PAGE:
I keep staring at this pile of books that’s been accumulating on my shelf for the last 6 months or so.

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These are the kinds of books that I attack with a pen in a my hand and an open notebook at my elbow.

These are the books that I scribble in, underline, and argue with. These are the books whose ideas I try to articulate and practice in my notebook to see if I’ve really understood them. These are the books that help me with the stuff I wonder about in the shower, and when I’m driving, or planning a yoga class. These are the books that completely jazz me.

In comparison, novel reading feels like polishing off a pint of gelato with a spoon while binge-watching Orange is the The New Black. So,so gooooood. So deliciously fun.

But now?

Now I feel it’s time to steam up some broccoli and brown rice.

So today I made a decision. I am going to finish Kavalier and Clay, and for the remainder of July, dig into this non-fiction pile. I’ll return to novels when I go to the beach later this summer, and then again when I have to fly to the West Coast.

It was a good plan, this reading project. Time has definitely slowed down in a very good way.

 

Slow Down, Summer!

Lazy summer days

Here’s how summer usually goes.

“Oh, the phlox are in bloom! Summer, finally! Yay.”

Next comes a flurry of manic activity:

Clean the garage.

Mow the grass.

Have a yard sale? Yes? No?

Have visitors.

Go visiting.

Go to Farmer’s Market.

Plant stuff.

Eat outside.

Beer.

Wine.

4th of July.

Then suddenly…drums. And trumpets. The marching band is back and practicing up on the hill.

The sumacs are burgundy already. Asters, vervain and goldenrod are blooming in the roadside ditches.

What happened to the daisies? And the cornflowers? Did I miss them? (I totally missed them.)

Where was I? What happened? Where did summer go? How the hell is it Labor Day already?

Every year, this same nausea. Every year summer flies and I hardly see it. So this year, 3 weeks ago, to be exact, I sat down and drew up a 3-Pronged Strategy for Slowing Down Summer. I do not ever want to get to Labor Day again and feel that autumn nausea.

Because summer doesn’t have to fly. It really doesn’t. Summers didn’t always fly. I remember childhood summers that were almost too long. And even as an adult I remember draggy hot days spent arranging lettuce leaves on platters, watching bird life, and listening to gravel crunch under my sneakers, waiting for the inexorable day to end.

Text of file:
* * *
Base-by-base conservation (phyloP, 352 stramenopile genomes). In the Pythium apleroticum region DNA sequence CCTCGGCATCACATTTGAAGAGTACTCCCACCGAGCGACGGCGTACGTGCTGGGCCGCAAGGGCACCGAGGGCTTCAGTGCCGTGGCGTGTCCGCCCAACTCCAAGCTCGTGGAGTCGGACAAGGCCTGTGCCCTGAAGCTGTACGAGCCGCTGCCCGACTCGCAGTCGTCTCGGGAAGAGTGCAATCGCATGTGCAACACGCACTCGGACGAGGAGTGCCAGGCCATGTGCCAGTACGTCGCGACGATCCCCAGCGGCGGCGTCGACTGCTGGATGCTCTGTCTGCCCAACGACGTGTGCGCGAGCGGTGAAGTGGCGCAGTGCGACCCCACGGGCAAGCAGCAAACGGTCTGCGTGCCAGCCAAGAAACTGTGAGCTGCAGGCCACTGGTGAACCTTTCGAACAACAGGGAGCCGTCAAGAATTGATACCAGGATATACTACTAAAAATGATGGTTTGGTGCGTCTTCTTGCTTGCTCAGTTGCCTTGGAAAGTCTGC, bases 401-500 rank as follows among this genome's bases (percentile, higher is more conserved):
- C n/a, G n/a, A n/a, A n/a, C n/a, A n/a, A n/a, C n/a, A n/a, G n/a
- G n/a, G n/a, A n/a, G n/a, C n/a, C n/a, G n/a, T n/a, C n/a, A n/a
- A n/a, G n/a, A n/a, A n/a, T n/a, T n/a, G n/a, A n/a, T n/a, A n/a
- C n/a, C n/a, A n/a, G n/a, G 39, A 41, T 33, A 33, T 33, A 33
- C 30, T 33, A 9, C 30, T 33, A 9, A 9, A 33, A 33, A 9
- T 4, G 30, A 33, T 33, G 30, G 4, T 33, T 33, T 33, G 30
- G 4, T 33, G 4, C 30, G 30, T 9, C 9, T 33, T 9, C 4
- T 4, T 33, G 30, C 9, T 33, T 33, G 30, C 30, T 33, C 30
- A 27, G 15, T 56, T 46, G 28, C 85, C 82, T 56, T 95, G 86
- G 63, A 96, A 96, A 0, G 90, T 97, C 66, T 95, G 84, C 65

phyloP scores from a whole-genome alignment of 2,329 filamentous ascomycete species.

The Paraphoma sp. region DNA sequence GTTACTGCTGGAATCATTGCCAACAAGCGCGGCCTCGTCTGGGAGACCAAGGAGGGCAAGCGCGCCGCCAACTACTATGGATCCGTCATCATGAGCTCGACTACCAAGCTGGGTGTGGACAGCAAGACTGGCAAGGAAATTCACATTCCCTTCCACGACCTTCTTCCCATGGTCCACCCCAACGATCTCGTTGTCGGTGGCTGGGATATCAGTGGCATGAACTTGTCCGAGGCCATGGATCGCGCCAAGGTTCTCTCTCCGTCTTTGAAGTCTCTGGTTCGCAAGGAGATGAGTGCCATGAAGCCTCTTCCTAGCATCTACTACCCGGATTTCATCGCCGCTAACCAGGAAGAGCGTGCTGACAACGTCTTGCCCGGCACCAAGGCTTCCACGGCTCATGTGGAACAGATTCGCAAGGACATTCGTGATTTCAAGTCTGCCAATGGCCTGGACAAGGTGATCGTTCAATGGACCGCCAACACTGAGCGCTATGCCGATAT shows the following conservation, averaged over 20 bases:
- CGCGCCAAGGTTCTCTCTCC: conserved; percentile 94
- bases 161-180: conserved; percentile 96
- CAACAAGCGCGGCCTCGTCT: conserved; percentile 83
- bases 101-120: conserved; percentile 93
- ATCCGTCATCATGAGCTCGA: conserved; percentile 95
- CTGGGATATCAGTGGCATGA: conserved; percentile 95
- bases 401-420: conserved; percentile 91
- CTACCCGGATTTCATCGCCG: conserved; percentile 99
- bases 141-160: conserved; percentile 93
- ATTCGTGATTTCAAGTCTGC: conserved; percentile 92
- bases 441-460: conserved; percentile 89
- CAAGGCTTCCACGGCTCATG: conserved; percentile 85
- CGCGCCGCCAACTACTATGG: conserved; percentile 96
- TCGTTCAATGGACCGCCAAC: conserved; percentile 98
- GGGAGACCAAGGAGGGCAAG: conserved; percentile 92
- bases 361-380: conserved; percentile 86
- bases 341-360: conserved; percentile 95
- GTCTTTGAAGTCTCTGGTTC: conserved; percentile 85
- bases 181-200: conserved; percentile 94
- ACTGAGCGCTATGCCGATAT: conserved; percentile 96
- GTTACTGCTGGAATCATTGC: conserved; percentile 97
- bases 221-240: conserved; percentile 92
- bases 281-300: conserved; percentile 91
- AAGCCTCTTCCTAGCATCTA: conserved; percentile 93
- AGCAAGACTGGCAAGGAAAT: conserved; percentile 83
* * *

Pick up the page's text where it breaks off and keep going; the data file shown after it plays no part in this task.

And it’s not like I don’t I know how to slow down time. I do.Sit on a meditation cushion and set a timer for 20 minutes. That’ll do it. And, on the flip side? To vaporize time? Jump on the computer “just for a sec to check FB and email.” There you go. 2 hours. Poof. Vanished.

When I notice everything as it happens?  Time slows down. Live like a mindless robot? Miss the daisies.

So this year I needed a strategy. I couldn’t just tell myself, “I’m going to notice things as they happen this year.” That doesn’t work for me. I’m weak.  I slip into old patterns and habits too easily.

So, after a lot of thought, here’s the plan:

  1. Mindful Mondays
  2. Read fiction
  3. Take a photo a day.

Let me explain.

Mindful Mondays start Sunday night when I stop eating at 8PM and don’t eat again until 2 PM Monday except for a cup of Bulletproof coffee. Nothing slows down time quite as effectively as being hungry when there’s still 3 more hours before food time. On Mondays I also double my meditation time from 20 to 40 minutes and severely limit screen time to 1 hour in the morning and 1 hour at night and no screens while eating.

Read Fiction. I am a non-fiction reader by choice and inclination. However, this summer I am reading novels exclusively because novels take me out of time. It’s not just that they slow it down, novels remove me from time entirely. Reading a novel in a hammock seems to give the ultimate middle finger to time.

Take a Photo a Day. To take a photo is to pay attention to something. I have to stop, get still, breathe, and really look at something. I’m not that concerned with the artistic quality of the picture. What’s important is the moment of stopping and paying attention. I’m using the Photo 365 app on my iphone to keep track of my daily photo.

And that’s it.

I’m 3 weeks in and I think it’s working.  I plan to post here every Wednesday for the rest of the summer  and report on how this is all playing out in my life. Follow this blog to get my weekly updates via email.

What do you think? Do you have a strategy for slowing down time? I am really interested in this topic if you care to share.

 

Doing the April Yoga Challenge as a Project or a Streak

Empty studio

You can do he April Yoga Challenge as a Project or a Streak.
I make the distinction between the two in my book, The Project-Driven Life.
A “Project” is persistence toward a goal.

A project requires a commitment.
You’re excited about it, yes, but you also know there’ll be hard parts where you’ll just need to suck it up.
The payoff for completing a project is an intense feeling of self-mastery which inevitably catapults you into your next project.

A “Streak” is just a game you play with yourself. Commitment is minimal to none. You streak because you just want to see,

How long can I go before I bonk?

When you do the April Yoga Challenge as a streak, you’re telling yourself that you’re not sure, but you’d be willing to bet you can’t do it for 30 days.

But who knows??

Maybe….

So on April 1st, you start the Streak.

So what’s it going to be: Project or Streak?

Something to think about…